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Will Isimba and Karuma bring down the price of electricity in Uganda?
According to the National development plan (II), Uganda should be producing 2500 megawatts of electricity by 2020 if it is to reach middle-income status, and 41738 megawatts by 2040.

On the 8th of November 2011, Aggreko International Uganda Limited, a renter of high powered diesel generators whose CEO Rupert Soames once claimed that they are the team you call when you need emergency power and they will deliver up to 40 Megawatt of electricity in 5 weeks, shut down Its thermal power plant and forced the country into crisis Mode.

The company blamed the shut down on diesel shortages in Uganda, and according to the Dow Jones publication, the shutdown left the country with a deficit of 200 Mw during peak hours.

Shocked by Aggreko’s action, UMEME's then outage project manager Florence Nsubuga told the media the shutdown had reduced electricity supply to the national grid, leaving UMEME with no option but to ration power.

That was the time Uganda had some of the worst load shedding with average electricity supply lasting 8 hours.

Luckily, Bujagali hydropower dam’s 250 megawatts came on board and increased Uganda’s installed electricity capacity to 862 megawatts, with 100 mega coming from the 2 thermal power generators that stuck it out Jacobsen and Electromaxx.

From that experience, and the fact Uganda had spent over 1.5 trillion shillings subsidizing the cost of electricity, the last seven years have been dominated by a national conversation on the cost of electricity and new hydropower infrastructure.

According to the National development plan (II), Uganda should be producing 2500 megawatts of electricity by 2020 if it is to reach middle-income status, and 41738 megawatts by 2040.

When the two dams under construction Karuma (600 Megawatts) and Isimba (180 megawatts) come on board, Uganda will have installed capacity of 1683 megawatts, meaning Uganda will have to embark on more power projects in the next 3 years if it is to meet its Nation development plan target.

When I asked David Isingoma the chief strategy and Business development officer at the Uganda electricity generation company (UEGCL), why Uganda which has an electricity surplus of almost 200 megawatts, has not seen the price of electricity go down, and whether the new dams would have any effect.

Isingoma said that the cost of electricity would only come down if there was an increase in demand so that power producers benefit from economies of scale ‘’Electricity is not like other products, the cost of production, the generation cost, is something which does not come down with an increase in capacity, it would come down if all that electricity was being consumed’’ Isingoma says.

He further says that Uganda is producing electricity, but the market is constrained, he says that it is a small market that is shouldering the cost of production. ‘’The problem is that we have suppressed demand, it is the demand which is there, but we are not reaching out to those people, we need to unlock demand’’ He says.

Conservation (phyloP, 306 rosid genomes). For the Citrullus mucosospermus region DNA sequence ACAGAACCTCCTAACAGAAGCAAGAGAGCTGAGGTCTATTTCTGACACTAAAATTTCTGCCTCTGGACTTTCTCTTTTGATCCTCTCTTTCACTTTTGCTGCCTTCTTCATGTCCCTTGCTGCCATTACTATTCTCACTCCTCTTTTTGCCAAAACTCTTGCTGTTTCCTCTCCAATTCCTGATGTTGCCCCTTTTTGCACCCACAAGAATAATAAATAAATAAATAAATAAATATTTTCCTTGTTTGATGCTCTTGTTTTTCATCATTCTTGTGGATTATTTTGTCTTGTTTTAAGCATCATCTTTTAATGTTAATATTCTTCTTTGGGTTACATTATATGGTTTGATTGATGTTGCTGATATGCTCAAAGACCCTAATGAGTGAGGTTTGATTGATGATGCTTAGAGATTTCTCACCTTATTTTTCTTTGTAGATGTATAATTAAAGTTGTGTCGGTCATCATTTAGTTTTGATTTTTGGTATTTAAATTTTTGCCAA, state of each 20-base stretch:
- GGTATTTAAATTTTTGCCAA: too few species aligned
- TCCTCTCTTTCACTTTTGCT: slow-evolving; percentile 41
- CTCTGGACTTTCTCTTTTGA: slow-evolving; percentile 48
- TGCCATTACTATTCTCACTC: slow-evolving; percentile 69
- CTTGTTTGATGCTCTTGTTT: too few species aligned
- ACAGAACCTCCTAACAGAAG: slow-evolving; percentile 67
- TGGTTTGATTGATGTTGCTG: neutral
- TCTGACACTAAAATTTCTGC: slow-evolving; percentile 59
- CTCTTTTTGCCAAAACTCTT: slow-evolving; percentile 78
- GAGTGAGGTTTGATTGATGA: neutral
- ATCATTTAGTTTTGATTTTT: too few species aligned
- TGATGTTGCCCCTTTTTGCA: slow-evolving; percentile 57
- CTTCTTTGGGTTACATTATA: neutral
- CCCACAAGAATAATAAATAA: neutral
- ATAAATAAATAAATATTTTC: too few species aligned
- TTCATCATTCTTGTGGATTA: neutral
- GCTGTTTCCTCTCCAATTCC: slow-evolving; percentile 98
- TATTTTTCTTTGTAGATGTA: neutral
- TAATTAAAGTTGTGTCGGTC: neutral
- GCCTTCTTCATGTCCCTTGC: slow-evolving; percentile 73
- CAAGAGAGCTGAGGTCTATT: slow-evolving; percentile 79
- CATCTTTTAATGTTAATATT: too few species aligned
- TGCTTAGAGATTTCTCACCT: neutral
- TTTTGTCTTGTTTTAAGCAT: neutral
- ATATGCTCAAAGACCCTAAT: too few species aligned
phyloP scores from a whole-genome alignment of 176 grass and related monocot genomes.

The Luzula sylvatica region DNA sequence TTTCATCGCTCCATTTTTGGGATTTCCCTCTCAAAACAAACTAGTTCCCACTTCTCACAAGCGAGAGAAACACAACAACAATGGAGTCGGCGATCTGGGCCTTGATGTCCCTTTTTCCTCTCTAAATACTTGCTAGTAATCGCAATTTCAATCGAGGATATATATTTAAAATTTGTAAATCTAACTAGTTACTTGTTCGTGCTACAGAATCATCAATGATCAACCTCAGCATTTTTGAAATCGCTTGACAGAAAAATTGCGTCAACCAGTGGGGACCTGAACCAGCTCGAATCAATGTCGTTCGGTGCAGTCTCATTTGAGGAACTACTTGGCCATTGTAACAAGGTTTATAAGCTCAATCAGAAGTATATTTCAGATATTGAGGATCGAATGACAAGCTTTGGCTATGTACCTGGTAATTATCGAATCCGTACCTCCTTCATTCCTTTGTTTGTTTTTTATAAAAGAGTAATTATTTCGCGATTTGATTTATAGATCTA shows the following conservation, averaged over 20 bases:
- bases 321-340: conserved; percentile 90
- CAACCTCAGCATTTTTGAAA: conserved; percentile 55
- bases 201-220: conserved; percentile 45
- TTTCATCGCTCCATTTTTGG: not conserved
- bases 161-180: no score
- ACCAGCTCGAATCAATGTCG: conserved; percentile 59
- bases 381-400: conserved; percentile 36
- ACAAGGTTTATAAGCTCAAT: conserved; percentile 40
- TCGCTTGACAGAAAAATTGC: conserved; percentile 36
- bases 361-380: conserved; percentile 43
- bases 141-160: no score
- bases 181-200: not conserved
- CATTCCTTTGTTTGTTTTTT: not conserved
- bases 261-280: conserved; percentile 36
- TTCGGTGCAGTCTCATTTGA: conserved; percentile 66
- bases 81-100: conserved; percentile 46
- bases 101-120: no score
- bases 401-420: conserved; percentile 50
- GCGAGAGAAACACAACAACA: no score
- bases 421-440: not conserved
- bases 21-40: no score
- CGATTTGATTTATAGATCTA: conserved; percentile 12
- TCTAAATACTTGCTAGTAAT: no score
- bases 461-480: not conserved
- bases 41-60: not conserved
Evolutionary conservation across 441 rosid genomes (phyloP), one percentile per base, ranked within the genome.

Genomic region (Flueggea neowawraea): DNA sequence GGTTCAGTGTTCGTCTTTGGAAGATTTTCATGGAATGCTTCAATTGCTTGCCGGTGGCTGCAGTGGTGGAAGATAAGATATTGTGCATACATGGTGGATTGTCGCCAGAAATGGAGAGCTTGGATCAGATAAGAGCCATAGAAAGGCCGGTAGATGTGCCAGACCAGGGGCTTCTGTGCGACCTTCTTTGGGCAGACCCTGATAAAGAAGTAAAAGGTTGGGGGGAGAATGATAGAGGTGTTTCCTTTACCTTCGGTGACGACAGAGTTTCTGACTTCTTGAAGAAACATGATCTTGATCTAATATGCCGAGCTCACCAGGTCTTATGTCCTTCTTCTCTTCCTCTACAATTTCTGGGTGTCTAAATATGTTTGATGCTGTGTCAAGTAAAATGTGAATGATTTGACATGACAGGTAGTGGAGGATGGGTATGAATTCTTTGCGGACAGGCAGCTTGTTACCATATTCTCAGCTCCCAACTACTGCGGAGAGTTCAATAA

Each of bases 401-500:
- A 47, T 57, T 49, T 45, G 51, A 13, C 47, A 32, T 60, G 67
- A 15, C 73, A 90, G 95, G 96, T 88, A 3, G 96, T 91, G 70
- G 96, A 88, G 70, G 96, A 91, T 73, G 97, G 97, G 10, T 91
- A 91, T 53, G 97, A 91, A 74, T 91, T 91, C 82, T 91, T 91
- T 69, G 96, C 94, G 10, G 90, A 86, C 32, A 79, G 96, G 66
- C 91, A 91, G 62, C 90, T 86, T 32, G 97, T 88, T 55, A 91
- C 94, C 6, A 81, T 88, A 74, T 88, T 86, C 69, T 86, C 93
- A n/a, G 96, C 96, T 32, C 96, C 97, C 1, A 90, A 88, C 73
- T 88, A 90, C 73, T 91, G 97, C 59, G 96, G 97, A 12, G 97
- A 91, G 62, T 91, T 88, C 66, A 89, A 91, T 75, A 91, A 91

According to Isingoma, the issue of the price of electricity goes beyond the capacity and is about the economy too. He notes that the industries that would be shouldering most of the electricity are operating at 50% capacity, because of low demand.

‘’When people produce products and they are not being purchased, they cut back on production, and the electricity they use’’ He says.

Mr Isingoma says that it is hoped that the new dams will help bring the cost of electricity from the current 12 us cents per kilowatt-hour that is paid to Bujagali energy limited, to about 5 US cents for Isimba and Karuma.

 

Who is going to consume Uganda’s surplus electricity?

In 2012, the government of Uganda cancelled the subsidy on power that had always been out to power companies to keep power tariffs artificially low since 2005, this forced tariffs up by over 42%, and allowed market forces to finally operate in the heavily regulated sector.

The government of Uganda had spent 623 million dollars on subsidies by the time it was cancelled.

The Energy Minister Irene Muloni said the money that they used to spend on subsidies will be used to invest in the sector.

"The money freed from the subsidies will be used to finance the implementation of the other critical government programmes for example construction of the 600MW Karuma hydropower project," Muloni told the Media.

The various investments have seen Uganda get to the level where its projected electricity capacity will reach 1683 megawatts.

In a presentation to Journalists at the African centre for media excellence, Mr Harrison Mutikanga the chief executive officer of the Uganda electricity distribution company revealed the key projects that would ensure that there is enough consumption to match with the increasing levels of production.

He listed the upcoming standard gauge railway which he says would consume more than 300 megawatts, the phosphate factory in Tororo which he says would consume 200 megawatts, he added the upcoming industrial parks, regional power exports and rural electrification among others.

However there are still questions on whether these projects will actually see the price of electricity for consumers drop, and help Uganda’s economy grow faster and before these projects come on board, and unless deliberate effort is made to unlock the suppressed demand, the surplus power will remain a burden to consumers and taxpayers.

 

By Collins Hinamundi

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